FIRST ON FOX: Sen. Bill Hagerty, R-Tenn., is urging Sen. Bernie Sanders, I-Vt., to oppose immigration provisions in the proposed budget reconciliation bill that would make hundreds of thousands more employment-based green cards available – provisions Hagerty calls “the crown jewel of corporate lobbying.”
In a letter to the Vermont senator, Hagerty notes that Sanders has spent much of his career as an “outspoken critic of large-scale migration that displaces American workers” and noted comments in 2007 in which Sanders said that the U.S. should not bring “millions of people into this country who are prepared to lower wages for Americans workers.”
“For most of your career, you have been an outspoken critic of large-scale migration that displaces American workers – especially corporate-driven immigration policies – citing the substantial harm they inflict upon American job opportunities, wages, and employment conditions.”
Hagerty points to provisions in the House version of the $3.5 trillion Build Back Better Act – which Democrats are seeking to get through the Senate via the budget reconciliation process – including language that would “recapture” employment-based green cards.
“Entirely separate from the controversial provisions in the House bill providing legal status to illegal immigrants, the bill includes several provisions that effectively terminate, for at least 10 years, all numerical limits on the annual allotment of green cards,” he writes. “Of particular concern is the elimination of statutory caps on the entry of foreign workers employed by many of America’s largest and most powerful corporations.”
The language, would allow “unused visas” – or the difference between the visa cap and the visas actually allotted – to be “recaptured” and re-used. This provision would recapture visas all the back to 1992. This would make hundreds of thousands of green cards – which grant permanent residency – available for use. Proponents argue that it is simply using visas that had been authorized by Congress but never actually assigned.
Hagerty notes that the green cards would greatly benefit those in the tech sector, and that such provisions have been backed by tech giants in Silicon Valley like Facebook and Microsoft, calling them “the crown jewel of corporate lobbying.”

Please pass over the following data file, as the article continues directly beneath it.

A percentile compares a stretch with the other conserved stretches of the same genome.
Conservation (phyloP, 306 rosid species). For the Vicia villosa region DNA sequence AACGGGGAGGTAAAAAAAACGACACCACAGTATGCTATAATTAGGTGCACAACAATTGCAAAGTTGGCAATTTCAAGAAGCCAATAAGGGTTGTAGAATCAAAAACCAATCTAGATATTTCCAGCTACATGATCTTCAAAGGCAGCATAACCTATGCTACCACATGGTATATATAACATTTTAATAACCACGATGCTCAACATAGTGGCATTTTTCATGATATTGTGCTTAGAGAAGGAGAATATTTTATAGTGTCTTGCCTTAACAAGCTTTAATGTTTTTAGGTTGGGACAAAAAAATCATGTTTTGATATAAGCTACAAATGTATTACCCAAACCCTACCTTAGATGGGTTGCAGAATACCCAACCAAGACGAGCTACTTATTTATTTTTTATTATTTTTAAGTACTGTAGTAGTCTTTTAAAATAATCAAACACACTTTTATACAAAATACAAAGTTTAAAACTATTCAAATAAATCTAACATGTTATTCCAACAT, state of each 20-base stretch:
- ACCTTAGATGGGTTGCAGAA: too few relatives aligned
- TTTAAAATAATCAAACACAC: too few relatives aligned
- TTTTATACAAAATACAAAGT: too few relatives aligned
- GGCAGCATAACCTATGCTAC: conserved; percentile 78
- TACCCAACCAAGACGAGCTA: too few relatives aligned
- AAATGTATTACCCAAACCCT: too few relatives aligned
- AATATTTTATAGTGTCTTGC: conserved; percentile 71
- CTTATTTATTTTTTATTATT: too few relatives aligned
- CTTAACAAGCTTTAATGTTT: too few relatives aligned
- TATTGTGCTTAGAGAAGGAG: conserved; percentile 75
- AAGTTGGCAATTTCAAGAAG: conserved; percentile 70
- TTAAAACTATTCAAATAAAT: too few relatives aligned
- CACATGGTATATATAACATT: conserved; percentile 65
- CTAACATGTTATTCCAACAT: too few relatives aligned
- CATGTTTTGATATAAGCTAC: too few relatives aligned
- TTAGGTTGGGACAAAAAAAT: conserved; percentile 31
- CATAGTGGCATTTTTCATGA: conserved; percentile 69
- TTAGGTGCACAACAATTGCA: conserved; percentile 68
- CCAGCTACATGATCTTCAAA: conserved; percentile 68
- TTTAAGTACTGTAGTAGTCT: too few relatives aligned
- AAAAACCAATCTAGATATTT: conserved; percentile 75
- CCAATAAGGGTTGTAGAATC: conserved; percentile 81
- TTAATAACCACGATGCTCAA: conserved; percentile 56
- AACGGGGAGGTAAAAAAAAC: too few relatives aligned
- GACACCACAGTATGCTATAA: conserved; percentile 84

The Wall Street Journal recently reported on how 80,000 green cards were set to expire at the end of Fiscal Year 2021 alone, and reporting how Silicon Valley giants have made changing green card processing a priority — and are feeling pressure from their employees.
Recently, Apple CEO Tim Cook wrote to Homeland Security Secretary Alejandro Mayorkas calling on the Biden administration to “explore every legal avenue to preserve or recapture visa numbers that expire.”
FWD.us, a Silicon Valley-based non-profit founded by Facebook CEO Mark Zuckerberg, has also called for provisions allowing for the recapturing of green cards.
However, immigration hawks have argued that the lobbying for more employment visas more generally is used by corporations to bring in cheap foreign labor and keep wages stagnant.
“Despite our disagreements on a number of policy issues, I cannot imagine that, based on your career’s work, you could countenance the provision contained in the House bill, which amounts to an enormous corporate-special-interest giveaway,” Hagerty writes.
The letter from Hagerty to Sanders comes just as Democrats have been outlining their latest effort to include legal status for an estimated 8 million illegal immigrants after prior efforts were shot down by the Senate parliamentarian.